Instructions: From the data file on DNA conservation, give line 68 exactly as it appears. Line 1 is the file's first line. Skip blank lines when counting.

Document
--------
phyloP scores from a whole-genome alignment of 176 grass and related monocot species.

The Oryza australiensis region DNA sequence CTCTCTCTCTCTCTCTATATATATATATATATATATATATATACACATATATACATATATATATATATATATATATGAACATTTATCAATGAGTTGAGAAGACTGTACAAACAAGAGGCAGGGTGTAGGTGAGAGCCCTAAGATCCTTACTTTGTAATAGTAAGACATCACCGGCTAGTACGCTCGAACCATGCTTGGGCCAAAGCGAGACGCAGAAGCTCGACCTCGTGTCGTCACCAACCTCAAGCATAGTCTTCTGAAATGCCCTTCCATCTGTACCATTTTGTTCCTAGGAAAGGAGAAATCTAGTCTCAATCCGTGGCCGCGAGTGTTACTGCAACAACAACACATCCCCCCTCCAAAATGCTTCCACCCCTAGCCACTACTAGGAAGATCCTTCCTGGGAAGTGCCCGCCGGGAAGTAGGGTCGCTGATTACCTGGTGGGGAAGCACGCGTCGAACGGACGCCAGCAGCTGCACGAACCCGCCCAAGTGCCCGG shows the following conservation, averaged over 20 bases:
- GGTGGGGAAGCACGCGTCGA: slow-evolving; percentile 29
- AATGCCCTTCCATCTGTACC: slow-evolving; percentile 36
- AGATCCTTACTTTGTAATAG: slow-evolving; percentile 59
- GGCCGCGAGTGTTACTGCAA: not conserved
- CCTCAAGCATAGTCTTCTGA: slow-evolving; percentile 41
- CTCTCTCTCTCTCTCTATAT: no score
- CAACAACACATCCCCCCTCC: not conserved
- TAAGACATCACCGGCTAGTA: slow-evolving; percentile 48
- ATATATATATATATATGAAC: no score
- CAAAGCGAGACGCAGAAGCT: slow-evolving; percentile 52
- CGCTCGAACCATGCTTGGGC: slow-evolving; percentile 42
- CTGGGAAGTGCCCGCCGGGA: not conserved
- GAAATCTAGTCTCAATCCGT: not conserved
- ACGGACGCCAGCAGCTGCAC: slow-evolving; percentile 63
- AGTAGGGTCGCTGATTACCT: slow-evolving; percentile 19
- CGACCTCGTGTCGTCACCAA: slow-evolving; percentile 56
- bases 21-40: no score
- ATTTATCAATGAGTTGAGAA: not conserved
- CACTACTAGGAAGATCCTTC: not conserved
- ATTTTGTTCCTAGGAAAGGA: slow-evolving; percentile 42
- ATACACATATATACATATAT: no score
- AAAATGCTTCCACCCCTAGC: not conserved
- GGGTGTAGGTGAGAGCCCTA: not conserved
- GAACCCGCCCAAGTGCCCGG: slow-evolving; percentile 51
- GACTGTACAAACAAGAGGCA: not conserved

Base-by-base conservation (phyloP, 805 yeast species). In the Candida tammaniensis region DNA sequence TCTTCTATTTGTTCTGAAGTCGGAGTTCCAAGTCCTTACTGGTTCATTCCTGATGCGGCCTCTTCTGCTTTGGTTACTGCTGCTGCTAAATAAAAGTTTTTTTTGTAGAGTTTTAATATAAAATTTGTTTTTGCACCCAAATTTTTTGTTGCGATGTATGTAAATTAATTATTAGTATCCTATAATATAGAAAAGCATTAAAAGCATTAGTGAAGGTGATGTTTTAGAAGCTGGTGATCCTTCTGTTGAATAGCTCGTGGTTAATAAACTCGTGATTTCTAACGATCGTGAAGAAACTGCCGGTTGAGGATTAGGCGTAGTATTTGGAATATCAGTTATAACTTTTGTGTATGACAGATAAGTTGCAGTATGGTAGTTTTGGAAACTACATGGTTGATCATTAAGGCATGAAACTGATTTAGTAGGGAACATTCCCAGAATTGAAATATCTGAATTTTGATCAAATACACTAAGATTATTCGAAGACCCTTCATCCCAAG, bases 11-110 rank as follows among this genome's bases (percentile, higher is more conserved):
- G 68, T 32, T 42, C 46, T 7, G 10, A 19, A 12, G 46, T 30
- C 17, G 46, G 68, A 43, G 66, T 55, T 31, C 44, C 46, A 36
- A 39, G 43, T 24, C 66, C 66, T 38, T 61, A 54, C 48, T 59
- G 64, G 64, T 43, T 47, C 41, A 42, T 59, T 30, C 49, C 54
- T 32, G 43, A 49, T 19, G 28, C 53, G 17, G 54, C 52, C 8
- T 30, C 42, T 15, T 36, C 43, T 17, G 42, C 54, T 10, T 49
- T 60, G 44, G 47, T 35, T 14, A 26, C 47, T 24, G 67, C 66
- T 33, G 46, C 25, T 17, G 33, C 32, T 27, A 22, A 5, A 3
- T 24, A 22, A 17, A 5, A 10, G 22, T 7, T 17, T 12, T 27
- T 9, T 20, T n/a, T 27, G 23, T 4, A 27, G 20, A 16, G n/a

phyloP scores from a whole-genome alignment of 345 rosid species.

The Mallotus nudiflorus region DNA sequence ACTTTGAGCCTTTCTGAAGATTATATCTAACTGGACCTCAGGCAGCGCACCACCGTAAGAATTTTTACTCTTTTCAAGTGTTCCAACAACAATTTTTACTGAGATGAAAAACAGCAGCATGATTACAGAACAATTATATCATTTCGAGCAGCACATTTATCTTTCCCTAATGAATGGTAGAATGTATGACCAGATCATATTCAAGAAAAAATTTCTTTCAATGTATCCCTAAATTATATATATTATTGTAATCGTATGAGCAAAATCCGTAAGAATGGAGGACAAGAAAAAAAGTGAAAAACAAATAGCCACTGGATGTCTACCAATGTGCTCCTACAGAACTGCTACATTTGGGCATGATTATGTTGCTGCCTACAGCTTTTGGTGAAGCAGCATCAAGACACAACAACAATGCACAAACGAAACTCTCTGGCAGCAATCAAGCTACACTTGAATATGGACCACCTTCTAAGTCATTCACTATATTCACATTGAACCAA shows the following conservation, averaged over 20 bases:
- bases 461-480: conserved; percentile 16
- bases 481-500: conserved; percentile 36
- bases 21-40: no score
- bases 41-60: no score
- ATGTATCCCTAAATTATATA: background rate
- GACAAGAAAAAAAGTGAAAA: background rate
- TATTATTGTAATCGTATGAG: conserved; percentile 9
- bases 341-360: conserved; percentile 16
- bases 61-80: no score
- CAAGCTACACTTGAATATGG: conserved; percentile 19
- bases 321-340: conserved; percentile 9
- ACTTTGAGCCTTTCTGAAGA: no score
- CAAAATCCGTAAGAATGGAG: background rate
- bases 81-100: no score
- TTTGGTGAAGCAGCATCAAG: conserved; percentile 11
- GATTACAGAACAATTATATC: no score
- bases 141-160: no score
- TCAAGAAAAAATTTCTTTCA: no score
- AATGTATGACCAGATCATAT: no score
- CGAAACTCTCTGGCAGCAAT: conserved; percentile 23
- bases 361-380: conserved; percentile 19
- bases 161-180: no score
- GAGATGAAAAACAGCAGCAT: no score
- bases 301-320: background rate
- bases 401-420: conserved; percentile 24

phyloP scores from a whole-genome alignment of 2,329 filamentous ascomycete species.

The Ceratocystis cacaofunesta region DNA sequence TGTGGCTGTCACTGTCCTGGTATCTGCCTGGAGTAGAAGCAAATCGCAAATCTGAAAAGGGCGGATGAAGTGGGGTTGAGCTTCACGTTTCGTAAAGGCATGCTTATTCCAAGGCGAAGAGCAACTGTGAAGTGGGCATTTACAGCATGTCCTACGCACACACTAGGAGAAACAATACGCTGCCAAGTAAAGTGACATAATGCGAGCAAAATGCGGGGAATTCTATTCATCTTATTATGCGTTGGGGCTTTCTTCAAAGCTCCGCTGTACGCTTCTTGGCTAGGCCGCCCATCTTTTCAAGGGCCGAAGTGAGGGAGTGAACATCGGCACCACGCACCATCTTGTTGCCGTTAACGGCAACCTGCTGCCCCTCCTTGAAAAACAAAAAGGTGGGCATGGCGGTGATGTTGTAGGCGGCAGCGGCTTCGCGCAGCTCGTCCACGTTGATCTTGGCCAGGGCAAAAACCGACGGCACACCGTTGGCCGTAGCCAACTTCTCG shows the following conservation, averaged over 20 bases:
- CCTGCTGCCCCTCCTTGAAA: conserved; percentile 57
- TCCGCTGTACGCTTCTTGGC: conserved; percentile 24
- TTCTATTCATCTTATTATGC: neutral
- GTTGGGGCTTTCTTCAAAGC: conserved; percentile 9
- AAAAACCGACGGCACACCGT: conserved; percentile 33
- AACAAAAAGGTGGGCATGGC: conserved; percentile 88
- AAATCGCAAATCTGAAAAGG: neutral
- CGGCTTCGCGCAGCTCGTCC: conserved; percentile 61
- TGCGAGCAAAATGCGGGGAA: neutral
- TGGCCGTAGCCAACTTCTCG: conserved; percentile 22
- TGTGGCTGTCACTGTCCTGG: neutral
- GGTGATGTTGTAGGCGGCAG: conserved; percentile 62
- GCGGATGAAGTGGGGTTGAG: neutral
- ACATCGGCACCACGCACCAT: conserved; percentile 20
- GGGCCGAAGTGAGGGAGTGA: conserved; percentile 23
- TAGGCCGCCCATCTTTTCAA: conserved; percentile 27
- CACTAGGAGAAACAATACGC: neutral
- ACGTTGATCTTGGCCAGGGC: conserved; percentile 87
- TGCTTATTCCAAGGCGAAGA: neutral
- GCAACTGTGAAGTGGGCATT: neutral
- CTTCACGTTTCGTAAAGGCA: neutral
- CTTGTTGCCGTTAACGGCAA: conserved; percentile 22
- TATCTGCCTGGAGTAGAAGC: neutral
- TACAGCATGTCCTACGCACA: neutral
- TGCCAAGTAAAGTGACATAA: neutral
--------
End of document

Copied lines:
- CCTGCTGCCCCTCCTTGAAA: conserved; percentile 57